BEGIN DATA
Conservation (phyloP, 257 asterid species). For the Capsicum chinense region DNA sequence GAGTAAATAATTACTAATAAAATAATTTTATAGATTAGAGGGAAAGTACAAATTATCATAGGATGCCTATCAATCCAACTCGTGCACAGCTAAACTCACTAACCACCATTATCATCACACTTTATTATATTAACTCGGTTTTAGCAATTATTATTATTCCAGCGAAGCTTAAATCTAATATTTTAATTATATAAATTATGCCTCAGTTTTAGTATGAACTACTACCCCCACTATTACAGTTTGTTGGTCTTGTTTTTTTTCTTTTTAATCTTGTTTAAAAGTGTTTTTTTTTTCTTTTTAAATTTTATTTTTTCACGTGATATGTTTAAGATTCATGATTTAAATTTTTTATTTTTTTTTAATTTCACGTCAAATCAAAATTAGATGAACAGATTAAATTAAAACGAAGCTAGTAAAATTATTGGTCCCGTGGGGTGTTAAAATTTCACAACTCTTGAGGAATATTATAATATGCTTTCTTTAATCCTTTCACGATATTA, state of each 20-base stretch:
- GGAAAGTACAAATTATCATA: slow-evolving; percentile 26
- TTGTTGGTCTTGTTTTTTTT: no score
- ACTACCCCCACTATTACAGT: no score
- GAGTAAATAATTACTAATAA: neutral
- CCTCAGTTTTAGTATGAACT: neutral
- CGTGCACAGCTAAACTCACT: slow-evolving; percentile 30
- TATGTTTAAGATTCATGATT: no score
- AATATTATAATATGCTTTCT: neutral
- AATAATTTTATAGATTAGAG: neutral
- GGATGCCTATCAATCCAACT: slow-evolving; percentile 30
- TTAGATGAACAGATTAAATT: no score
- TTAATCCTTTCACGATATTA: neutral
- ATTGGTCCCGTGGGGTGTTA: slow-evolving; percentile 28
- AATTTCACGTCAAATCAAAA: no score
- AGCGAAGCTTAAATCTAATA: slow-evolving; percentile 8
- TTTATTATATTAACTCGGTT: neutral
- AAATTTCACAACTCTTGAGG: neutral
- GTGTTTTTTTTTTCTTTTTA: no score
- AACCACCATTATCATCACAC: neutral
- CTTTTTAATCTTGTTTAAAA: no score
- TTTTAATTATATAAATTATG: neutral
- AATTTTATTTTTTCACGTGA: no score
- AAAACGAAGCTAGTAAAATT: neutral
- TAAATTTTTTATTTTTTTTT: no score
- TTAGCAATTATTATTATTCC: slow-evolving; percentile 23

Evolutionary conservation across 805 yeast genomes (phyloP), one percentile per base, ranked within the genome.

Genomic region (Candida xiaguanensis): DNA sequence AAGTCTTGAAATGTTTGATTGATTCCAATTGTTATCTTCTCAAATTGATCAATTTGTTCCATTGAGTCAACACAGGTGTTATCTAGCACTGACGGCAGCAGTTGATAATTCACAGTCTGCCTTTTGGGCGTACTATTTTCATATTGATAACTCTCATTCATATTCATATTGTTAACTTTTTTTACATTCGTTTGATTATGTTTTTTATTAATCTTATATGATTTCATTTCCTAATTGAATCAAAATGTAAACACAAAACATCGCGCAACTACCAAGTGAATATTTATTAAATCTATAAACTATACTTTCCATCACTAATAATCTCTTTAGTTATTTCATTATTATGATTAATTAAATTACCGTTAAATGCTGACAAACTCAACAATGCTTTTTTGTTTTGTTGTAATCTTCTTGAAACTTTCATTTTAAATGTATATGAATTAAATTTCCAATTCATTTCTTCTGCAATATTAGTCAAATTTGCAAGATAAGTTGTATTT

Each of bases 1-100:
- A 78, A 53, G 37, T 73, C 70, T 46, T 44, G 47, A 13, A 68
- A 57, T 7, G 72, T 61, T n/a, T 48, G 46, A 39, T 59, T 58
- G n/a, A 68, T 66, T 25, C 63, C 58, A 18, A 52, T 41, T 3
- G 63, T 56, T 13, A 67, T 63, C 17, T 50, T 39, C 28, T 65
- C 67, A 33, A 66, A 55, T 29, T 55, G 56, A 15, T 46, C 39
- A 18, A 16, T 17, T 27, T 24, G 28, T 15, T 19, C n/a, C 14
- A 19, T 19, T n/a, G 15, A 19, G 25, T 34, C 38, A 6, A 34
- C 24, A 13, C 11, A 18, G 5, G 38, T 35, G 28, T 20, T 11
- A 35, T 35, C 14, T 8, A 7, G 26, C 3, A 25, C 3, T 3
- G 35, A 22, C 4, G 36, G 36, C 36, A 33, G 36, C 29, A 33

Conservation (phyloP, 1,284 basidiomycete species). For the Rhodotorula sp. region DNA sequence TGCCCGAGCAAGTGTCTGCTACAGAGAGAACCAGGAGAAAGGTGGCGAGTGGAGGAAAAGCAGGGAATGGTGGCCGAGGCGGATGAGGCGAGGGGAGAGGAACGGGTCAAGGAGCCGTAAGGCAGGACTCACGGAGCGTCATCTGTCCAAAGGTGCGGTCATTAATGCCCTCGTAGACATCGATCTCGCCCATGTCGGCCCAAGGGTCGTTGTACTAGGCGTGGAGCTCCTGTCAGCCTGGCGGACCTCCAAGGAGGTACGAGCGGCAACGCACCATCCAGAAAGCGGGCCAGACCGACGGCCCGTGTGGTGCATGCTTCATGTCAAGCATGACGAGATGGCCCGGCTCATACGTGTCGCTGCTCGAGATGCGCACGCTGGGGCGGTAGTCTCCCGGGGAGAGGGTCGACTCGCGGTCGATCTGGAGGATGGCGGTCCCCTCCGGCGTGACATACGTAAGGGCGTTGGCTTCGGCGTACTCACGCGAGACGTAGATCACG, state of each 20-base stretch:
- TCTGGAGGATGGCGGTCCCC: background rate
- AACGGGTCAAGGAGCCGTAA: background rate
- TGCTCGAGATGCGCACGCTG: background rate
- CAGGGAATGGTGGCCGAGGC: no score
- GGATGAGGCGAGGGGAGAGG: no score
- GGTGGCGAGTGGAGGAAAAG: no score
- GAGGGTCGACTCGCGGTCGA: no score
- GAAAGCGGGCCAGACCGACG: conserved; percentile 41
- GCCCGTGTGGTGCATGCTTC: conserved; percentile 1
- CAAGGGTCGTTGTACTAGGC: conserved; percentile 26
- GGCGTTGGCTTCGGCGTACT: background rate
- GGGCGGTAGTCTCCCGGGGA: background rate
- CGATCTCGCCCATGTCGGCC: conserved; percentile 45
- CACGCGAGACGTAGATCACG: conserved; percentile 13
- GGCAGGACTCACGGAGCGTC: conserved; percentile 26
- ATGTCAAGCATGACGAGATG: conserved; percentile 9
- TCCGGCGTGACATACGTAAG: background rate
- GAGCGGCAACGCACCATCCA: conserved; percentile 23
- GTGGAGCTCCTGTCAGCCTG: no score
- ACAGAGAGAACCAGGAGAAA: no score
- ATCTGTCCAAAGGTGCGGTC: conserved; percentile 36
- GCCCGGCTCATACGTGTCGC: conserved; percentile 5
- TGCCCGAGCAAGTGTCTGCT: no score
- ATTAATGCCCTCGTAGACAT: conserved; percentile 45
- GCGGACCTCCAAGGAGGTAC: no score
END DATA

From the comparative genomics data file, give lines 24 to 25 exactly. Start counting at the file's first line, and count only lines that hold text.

- AAAACGAAGCTAGTAAAATT: neutral
- TAAATTTTTTATTTTTTTTT: no score